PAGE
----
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Report: Another Team Is Ready To Make a Big Run at Stealing a Key Piece of the Raptors

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As upgrades to a front office go, moving from Ernie Grunfeld to Masai Ujiri is like trading in a rickshaw and getting a Bugatti Veyron.

The Washington Wizards are hoping to pull that off.

ESPN’s Adrian Wojnarowski reported Friday that the Wizards are about to make a truly world-shattering offer to Ujiri to steal his services away from the recently crowned NBA champion Toronto Raptors, of which Ujiri is president of basketball operations.

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Wizards owner Ted Leonsis is set to formally reach out to Toronto ownership and request permission to talk to Ujiri during the offseason, the report said.

Wojnarowski reported that Leonsis will offer Ujiri not only the position of president of basketball operations for the Wizards but also a substantial leadership role in Monumental Sports and Entertainment, the parent company of the Wizards and the 2018 Stanley Cup champion Washington Capitals.

Ujiri, before building a championship team in Toronto, was named the NBA Executive of the Year in 2013 after trading Carmelo Anthony for a package of players who went 57-25 in Denver in that season before collapsing in the playoffs under coach George Karl.

Ujiri’s successor, Tim Connelly, has run the Nuggets since, and he rejected an offer from the Wizards on May 20, preferring to see the 2019 Western Conference No. 2 seed through its own return to prominence and take on the challenge of navigating a post-Golden State NBA future.

Will the Wizards be able to lure Masai Ujiri away from Toronto?

The Wizards are currently run by interim general manager Tim Sheppard, who took over after Grunfeld was mercifully given his walking papers following yet another disappointing year.

The capped-out, hopeless franchise won just 32 games with a payroll that includes $20 million for Jabari Parker, $16 million for Ian Mahinmi and a supermax extension for John Wall that hasn’t even kicked in yet and is already, by dint of Wall’s declining health, one of the worst contracts in sports.

Reading that, you begin to see why Connolly looked at the Wizards’ offer, looked at his current situation in Denver and gave Washington a “thanks but no thanks” response.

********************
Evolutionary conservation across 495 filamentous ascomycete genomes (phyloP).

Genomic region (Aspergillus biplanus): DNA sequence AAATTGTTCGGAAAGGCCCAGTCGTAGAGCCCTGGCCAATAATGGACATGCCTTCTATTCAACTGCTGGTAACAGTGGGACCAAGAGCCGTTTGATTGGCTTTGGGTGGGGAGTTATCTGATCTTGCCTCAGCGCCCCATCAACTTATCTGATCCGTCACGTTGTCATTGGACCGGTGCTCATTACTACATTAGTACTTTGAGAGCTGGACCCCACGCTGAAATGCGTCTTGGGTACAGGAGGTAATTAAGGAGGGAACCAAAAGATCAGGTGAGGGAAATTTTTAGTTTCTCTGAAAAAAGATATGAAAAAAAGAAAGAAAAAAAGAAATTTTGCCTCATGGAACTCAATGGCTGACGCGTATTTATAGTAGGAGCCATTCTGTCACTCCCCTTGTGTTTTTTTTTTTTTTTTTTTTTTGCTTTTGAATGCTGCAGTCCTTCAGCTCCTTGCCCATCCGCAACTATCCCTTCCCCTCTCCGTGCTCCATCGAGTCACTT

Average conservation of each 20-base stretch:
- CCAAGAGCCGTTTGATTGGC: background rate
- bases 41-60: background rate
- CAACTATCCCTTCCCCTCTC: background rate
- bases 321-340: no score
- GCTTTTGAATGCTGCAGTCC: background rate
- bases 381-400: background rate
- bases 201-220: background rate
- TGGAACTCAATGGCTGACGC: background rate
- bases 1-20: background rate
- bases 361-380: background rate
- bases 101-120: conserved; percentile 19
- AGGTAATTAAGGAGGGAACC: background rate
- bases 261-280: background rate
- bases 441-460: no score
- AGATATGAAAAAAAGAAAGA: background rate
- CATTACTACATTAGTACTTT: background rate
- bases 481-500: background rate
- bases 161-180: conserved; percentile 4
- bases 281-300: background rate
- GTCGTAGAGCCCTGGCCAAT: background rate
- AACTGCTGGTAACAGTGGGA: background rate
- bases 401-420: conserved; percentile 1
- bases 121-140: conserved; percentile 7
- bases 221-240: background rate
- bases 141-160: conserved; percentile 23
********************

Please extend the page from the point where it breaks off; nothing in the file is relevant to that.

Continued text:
According to Wojnarowski, the Wizards also have interviewed Oklahoma City Thunder executive Troy Walker and former Atlanta Hawks and Cleveland Cavaliers GM Danny Ferry, but Ujiri would be their ultimate prize as one of the most sought-after front office minds in sports.

The 48-year-old Ujiri still has two years on his contract, which means Toronto must ultimately grant permission before the Wizards are allowed to speak to him, under league tampering rules.

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It will be interesting to see how things shake out with the Raptors and impending free agent Kawhi Leonard, who just became only the third man in NBA history — after Kareem Abdul-Jabbar and LeBron James — to win NBA Finals MVP with two different teams.

If Leonard walks, it might be easier for Ujiri to look at Toronto, say to himself, “My work here is done,” and go try to make chicken salad out of the chicken not-salad that is the Wizards franchise.

But if Leonard re-signs, Ujiri would get the chance to have a proven championship superstar to build the next great NBA dynasty around, and in that case, the Wizards could offer Ujiri the winning Powerball numbers and a chance to become the most powerful man in Washington outside of politics and he’d still be a fool to take it.

Furthermore, Candace Buckner of The Washington Post reports that the Wizards do not have the “imminent” plans that ESPN reported are in place.

But David Aldridge of The Athletic said this has been in the works for over a week now, with only the ongoing NBA Finals standing in the way of the Wizards making a move, keeping in line with Wojnarowski’s report.

If Ujiri decides to stay in Toronto, it will be a disaster for the TV ratings but a huge boost for Raptors fans.

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Boston born and raised, Fox has been writing about sports since 2011. He covered ESPN Friday Night Fights shows for The Boxing Tribune before shifting focus and launching Pace and Space, the home of "Smart NBA Talk for Smart NBA Fans", in 2015. He can often be found advocating for various NBA teams to pack up and move to his adopted hometown of Seattle.
Boston born and raised, Fox has been writing about sports since 2011. He covered ESPN Friday Night Fights shows for The Boxing Tribune before shifting focus and launching Pace and Space, the home of "Smart NBA Talk for Smart NBA Fans", in 2015. He can often be found advocating for various NBA teams to pack up and move to his adopted hometown of Seattle.
Birthplace
Boston, Massachusetts
Education
Bachelor of Science in Accounting from University of Nevada-Reno
Location
Seattle, Washington
Languages Spoken
English
Topics of Expertise
Sports




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